• The Calculate Multiple Critical Paths checkbox is turned off out of the box, so you see only one critical path. Turn on this checkbox to see every independent critical path in a project. With multiple critical paths, tasks without successors end up as critical.
  • Often overlooked, the Tasks Are Critical If Slack Is Less Than or Equal to [x] Days setting specifies the amount of slack that denotes a critical task. By default, Project sets this to zero, but you can give tasks some leeway by changing the value to 1, 2 or more.

Earned Value

In the middle of the Calculation tab is the Earned Value button, your entry point to specifying how Project calculates earned value, the beloved measure of project performance.

The PMI Body of Knowledge (PMBOK) offers two definitions of “complete” for earned value. Never to be outdone, Microsoft provides three definitions of complete:

  • All or nothing is the most conservative definition: A task is complete or it isn’t. 100% complete means complete. Anything less means the task is incomplete and not included in earned value. Project takes the all or nothing approach by default. Project sets the Default Task Earned Value Method to % Complete, which calculates earned value if a task’s % Complete field is 100%. Less than 100% keeps earned value fields at zero.
  • For projects with very long tasks, denoting tasks as unstarted, in progress, or complete is a little less harsh. Unstarted tasks are 0% complete; completed tasks are at 100%; and in progress tasks are set to 50% complete.
  • The most accurate approach is assign the percent complete to the percentage of completed.

For anything other than all or nothing, you must tell Project to use the Physical % Complete field for earned value. (Click Earned Value and then, in the Earned Value dialog box, change Default Task Earned Value Method to Physical % Complete. Poof!) You become responsible for entering values in Physical % Complete fields enter, so your values can be as precise as you want. For example, you can enter 0%, 50% or 100% to represent unstarted, in progress or complete. Or, you can copy the value from the % Work Complete field into Physical % Complete.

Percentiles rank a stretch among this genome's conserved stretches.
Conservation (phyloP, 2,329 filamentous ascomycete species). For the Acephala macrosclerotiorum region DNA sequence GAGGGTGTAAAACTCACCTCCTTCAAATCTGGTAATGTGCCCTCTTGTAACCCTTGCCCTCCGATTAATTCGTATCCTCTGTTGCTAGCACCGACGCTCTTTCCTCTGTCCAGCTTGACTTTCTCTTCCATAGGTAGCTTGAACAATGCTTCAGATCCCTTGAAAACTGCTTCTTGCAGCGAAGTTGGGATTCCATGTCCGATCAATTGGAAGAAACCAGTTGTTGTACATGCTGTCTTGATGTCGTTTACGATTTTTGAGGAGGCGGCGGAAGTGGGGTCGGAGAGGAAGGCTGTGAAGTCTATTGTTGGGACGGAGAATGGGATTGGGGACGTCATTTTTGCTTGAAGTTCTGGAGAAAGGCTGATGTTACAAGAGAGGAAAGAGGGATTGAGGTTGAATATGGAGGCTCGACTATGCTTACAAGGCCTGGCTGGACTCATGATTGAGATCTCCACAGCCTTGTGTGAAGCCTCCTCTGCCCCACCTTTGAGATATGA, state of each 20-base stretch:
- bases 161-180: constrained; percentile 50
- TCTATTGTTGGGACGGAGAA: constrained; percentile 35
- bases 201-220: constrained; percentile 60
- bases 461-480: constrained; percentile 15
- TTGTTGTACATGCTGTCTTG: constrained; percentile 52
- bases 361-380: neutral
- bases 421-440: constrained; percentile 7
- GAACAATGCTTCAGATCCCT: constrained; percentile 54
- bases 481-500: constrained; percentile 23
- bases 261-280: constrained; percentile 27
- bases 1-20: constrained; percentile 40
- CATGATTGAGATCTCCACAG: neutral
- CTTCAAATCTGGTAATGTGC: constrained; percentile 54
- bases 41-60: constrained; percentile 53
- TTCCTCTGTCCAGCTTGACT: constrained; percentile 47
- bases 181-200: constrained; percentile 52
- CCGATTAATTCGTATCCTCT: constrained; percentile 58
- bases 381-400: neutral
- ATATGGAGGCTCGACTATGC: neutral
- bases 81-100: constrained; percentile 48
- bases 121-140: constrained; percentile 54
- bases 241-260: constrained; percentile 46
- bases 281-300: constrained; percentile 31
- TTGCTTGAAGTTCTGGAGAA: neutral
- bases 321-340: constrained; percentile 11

You can also choose which saved baseline Project uses to calculate earned value. In the Earned Value dialog box, choose the baseline in the Baseline for Earned Value Calculations drop-down list. By default, Project uses Baseline, but you can choose one of the other 10 baselines if it is the most current.

Privacy and Security

The Security tab in the Options dialog box has options to protect your data. Setting these options to suit your needs can make a huge difference in your frustration level.

The Remove Information from the File Properties on Save checkbox is turned off initially, which means information like author, company and manager get tossed every time you save your file. It’s a start, but your project files may contain far more confidential information, such as pay rates. Set this checkbox as you please, but be sure to review a Project file carefully and remove all confidential information before sharing it with someone else.

One of my pet peeves is that Project by default won’t open legacy formats such as files saved in Project 2003 or earlier, Excel files or comma-delimited files. If you’ve used Project for a while, most of your files are in earlier formats, so this default setting (the Do Not Open/Save File with Legacy or Non Default File Formats in Project) is silly and monumentally annoying if you don’t know how to change it. The middle of the road option is Prompt When Loading Files with Legacy or Non Default File Format. If you open only files that you trust, select Allow Loading Files with Legacy or Non Default File Format.

To modify the level of security for macros, click the Macro Security button. By default macro security is set to Very High, which means macros installed in trusted locations are the only ones that run. Changing the setting to High means that signed macros from trusted publishers (click the Trusted Publishers tab to identify them) run. With the Medium setting, you can choose which macros to run. Unless you have impeccable security procedures, don’t choose the Low option.

Pre-order the new book, MCTS Self-Paced Training Kit (Exam 70-632): Managing Projects with Microsoft Office Project 2007.

Read “Certification Insider: Configuring General and View Options in Project” here.

Read “Certification Insider: Configuring Tools and Options” here.

To learn more about Microsoft certification, read, “Microsoft Project Management Certification: How to Get Started.”